One of the first things you should consider when you’re trying to get a new business off the ground is creating a solid startup business plan. Not only will a business plan help you articulate your company’s goals and strategies, it could help you to grow your business.
You might want to find a template online and write your startup business plan yourself, or you may decide to hire a team of business plan consultants, like Take the Stairs in Nashville, TN, that can do the heavy lifting for you. Either way, before you get started, it could help you to have an idea of what a business plan can do for you and how to get the most out of yours.
Does my business need a startup plan?
Writing a comprehensive business plan is heavily recommended, especially for any business that is pre-revenue. Your startup business plan will serve two important functions:
- Provide the backbone of your pitch to investors, telling them everything they need to know about what to expect from your company, like:
- How you differ from the competition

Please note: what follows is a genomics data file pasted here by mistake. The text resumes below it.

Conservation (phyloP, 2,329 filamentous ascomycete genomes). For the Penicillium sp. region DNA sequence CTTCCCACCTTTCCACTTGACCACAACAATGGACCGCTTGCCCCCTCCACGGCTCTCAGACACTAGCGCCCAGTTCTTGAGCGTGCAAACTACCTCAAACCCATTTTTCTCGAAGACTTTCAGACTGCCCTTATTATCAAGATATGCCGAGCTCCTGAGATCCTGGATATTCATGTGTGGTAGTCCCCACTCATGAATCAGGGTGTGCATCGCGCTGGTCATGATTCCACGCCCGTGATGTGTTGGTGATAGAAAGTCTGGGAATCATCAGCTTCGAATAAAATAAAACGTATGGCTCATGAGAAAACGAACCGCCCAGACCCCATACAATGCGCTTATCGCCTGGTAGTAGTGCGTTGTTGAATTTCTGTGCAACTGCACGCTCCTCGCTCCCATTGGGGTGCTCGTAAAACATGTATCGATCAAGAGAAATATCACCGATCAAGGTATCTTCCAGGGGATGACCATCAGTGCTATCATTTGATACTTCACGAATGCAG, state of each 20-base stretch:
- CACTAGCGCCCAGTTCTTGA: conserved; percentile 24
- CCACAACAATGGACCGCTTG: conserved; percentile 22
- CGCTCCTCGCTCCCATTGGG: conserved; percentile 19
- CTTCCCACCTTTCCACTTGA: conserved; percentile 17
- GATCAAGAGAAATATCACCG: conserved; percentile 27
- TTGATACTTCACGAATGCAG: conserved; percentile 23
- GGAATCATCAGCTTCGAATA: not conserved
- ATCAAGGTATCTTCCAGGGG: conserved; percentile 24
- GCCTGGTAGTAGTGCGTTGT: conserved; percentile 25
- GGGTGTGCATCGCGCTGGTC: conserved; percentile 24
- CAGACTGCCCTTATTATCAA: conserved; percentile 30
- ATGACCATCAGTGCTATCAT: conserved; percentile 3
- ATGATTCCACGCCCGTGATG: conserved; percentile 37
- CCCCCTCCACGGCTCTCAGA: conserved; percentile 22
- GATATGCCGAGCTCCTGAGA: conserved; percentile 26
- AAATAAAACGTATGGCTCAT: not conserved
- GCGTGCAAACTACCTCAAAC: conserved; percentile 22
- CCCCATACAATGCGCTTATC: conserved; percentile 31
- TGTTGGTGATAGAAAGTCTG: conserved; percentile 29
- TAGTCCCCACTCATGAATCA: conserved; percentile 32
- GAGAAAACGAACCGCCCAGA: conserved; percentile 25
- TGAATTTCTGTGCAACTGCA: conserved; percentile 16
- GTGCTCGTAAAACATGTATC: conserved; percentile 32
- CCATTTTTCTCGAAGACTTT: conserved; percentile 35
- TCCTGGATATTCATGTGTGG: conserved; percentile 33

- Existing partnerships you’ll be bringing to the table
- Revenue needed to reach profitability
- Current and projected operating expenses
- Give your internal team something to refer back to when making decisions, helping ensure everyone’s on the same page and working towards the same goals
No one but you can say what your business “needs,” but after years of providing consulting for startups, we can say without a doubt that every startup will benefit greatly from at least a basic document outlining company objectives and the strategies they’ll use to reach those goals.
7 tips for writing your startup business plan
Okay, so you have an idea of why a business plan is so important for your startup. Now how do you actually go about writing one? Well, of course there’s always the option of hiring a startup consultant that offers business plan writing services, giving you one less thing to stress about.
But if you’re not quite ready to take the step of hiring a professional, you can get started writing your own business plan by following the following simple tips.
Choose the right format
There was a time when business plans were rigidly structured documents that could easily exceed a hundred pages. Nowadays, they tend to be more flexible and fall into one of two formats: